Researchers have revealed that a test for one of the thousands of chemicals in cigarette smoke has the potential for more accurately estimating smokers' mouth level exposure.
It may also have applications for developing custom-tailored quitting approaches for the more than 43 million people in the United States who still smoke, and hundreds of millions elsewhere, scientists said here today.
In a report at the 240th National Meeting of the American Chemical Society (ACS), they described development of a way to measure mainstream smoke deliveries of select chemicals that an individual smoker consumes on a per cigarette basis. It provides a much more accurate estimate of exposure than using automated cigarette smoking machines to estimate mainstream smoke deliveries, which traditionally have been used.
"Historically, our knowledge about the amounts of carcinogens, nicotine, and tar produced by cigarettes is based on data from smoking machines," Clifford Watson, Ph.D., explained. "Those machines do not smoke cigarettes in the same way as people. Smokers may inhale large puff volumes or take more puffs per cigarette than the fixed regimen a smoking machine uses. Our method avoids those pitfalls and provides an actual 'mouth level'― rather than a 'machine-level' ― profile of smokers' exposure to the harmful substances in tobacco smoke."
Potential future applications include examining a smoker's daily cigarette-to-cigarette consumption pattern and developing an optimized smoking cessation program based on an individual's pattern. According to Watson, it may be possible to develop individualized plans for quitting that are custom-tailored to each individual's smoking pattern to improve cessation rates. Watson added, "Cessation rates for smoking are generally poor so that any improvement may substantially increase quit rates." Dr. Watson is a chemist with the U. S. Centers for Disease Control and Prevention (CDC) in Atlanta.
The new method also could be valuable in better understanding health risks of cigarettes with different levels of smoke constituents, Watson added. Machine-smoked "light" and "ultra-light" cigarettes do produce smoke with less tar and nicotine than regular cigarettes. However, smokers that use such products may compensate and inhale deeper, take more puffs, or smoke more cigarettes. In doing so, their dose of tar, nicotine, and other chemicals may approach the dose from a regular cigarette.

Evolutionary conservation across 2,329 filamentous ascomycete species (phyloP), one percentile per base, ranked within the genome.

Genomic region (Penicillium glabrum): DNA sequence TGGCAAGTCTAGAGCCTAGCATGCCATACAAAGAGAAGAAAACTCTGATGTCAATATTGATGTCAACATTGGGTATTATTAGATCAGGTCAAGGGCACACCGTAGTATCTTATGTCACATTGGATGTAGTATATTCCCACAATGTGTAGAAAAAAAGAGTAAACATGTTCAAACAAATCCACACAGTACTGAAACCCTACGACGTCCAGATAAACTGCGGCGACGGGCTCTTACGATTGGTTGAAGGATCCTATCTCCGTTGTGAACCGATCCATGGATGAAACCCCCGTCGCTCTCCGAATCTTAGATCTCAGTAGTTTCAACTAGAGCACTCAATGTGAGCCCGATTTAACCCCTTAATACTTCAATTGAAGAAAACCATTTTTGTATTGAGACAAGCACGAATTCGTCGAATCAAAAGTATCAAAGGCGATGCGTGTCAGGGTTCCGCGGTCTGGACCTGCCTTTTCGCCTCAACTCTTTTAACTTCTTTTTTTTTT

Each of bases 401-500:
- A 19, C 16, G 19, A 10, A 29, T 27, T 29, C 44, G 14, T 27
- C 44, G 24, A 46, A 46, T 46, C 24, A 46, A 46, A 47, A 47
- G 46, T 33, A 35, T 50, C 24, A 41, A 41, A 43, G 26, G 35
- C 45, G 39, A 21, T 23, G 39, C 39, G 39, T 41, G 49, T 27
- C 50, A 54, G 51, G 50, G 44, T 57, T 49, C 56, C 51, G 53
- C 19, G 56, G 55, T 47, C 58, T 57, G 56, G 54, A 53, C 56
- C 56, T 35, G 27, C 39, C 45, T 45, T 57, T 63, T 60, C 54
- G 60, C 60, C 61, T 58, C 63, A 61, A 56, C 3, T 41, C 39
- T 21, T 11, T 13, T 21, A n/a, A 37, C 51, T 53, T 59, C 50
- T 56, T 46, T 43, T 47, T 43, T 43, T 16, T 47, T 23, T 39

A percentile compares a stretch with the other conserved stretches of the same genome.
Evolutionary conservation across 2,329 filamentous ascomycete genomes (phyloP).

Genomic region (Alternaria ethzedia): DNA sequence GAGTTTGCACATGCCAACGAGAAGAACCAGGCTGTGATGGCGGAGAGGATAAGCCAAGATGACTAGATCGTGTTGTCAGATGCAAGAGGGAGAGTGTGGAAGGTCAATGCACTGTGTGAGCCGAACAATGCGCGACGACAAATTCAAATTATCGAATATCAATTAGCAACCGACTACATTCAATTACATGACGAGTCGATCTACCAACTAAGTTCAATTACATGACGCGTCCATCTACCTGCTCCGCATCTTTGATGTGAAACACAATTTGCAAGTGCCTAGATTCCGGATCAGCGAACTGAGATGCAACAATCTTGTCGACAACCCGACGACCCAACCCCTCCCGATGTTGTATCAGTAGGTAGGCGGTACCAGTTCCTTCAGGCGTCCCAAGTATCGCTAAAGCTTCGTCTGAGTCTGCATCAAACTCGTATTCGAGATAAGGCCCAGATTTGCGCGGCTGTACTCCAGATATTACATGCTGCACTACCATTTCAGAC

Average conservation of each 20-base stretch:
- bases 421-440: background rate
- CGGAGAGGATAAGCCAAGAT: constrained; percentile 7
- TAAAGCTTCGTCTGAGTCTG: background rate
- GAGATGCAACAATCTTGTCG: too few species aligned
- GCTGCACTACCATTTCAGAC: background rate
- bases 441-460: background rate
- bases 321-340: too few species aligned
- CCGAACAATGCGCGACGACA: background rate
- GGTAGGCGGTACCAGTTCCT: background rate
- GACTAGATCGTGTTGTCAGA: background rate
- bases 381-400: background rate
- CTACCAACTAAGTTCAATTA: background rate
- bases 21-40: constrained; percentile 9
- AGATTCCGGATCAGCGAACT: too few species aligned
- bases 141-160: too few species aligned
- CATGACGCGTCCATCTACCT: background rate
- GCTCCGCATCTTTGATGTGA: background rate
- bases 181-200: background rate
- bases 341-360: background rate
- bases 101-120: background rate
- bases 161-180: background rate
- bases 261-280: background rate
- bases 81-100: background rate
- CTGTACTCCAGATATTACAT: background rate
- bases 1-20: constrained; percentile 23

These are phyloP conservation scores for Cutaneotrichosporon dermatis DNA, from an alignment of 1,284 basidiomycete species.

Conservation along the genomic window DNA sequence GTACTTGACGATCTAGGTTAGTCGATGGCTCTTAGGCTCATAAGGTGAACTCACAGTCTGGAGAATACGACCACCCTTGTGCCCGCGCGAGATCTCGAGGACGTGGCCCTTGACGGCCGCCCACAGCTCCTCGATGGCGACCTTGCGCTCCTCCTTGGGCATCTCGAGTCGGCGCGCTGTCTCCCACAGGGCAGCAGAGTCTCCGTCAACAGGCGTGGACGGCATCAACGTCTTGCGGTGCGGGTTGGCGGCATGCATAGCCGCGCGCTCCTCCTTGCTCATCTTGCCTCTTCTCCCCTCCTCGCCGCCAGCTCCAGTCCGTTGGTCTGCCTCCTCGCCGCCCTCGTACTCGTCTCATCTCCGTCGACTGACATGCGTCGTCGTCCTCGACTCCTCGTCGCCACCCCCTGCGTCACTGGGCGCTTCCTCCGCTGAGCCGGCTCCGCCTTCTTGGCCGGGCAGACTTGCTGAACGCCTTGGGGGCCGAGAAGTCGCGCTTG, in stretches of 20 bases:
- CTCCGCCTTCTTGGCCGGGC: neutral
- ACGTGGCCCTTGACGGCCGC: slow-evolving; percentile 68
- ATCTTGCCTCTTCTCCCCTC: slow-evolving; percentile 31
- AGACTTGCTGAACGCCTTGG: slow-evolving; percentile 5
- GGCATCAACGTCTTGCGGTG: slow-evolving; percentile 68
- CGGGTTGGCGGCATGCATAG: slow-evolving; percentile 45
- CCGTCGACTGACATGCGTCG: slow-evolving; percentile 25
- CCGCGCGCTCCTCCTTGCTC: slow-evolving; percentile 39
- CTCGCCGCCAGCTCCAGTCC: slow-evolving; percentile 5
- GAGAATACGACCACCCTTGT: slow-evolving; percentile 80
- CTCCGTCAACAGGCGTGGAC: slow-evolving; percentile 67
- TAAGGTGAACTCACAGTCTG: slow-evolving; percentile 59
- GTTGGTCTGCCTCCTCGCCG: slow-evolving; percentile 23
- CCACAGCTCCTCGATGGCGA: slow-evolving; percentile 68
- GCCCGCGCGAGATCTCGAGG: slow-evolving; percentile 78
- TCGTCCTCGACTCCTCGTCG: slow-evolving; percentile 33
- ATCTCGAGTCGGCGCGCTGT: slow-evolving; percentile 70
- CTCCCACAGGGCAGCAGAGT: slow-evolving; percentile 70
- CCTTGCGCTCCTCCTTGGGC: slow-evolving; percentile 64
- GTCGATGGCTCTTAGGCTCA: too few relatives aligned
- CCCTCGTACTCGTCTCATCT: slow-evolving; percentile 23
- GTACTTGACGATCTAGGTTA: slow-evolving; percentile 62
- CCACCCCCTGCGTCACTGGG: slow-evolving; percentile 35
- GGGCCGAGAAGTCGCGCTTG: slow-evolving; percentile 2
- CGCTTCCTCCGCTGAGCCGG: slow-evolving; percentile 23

Watson and colleagues based the method on previous research involving a substance naturally present in tobacco called solanesol. During smoking, a fraction of the solanesol deposits in the cigarette filters and serves as a good surrogate "marker" for other compounds in the mainstream smoke that smokers draw in their mouths. Watson reasoned that measurements of this one compound could be used to gauge a smoker's exposure to numerous other chemicals in the more than 7,000 chemicals present in cigarette smoke.
The scientists removed filters from cigarette butts and measured the solanesol content. The cigarette butts were from a variety of brands machine-smoked under different conditions, including variations in the amount of smoke per cigarette puff, differences in the number of puffs, and effectiveness of the filter. Their findings indicate that measuring solanesol does provide a quick, inexpensive way to estimate a smoker's total exposure, in a way that more closely reflects their natural smoking habits.
Even cigarettes that are labeled as "low tar" or "light" are unsafe, prompting the U.S. Food and Drug Administration to recently ban tobacco companies from using these terms on cigarette packaging.
"There's no such thing as a safe cigarette," Watson cautioned. "The only proven means to reduce your health risk from tobacco use is to quit."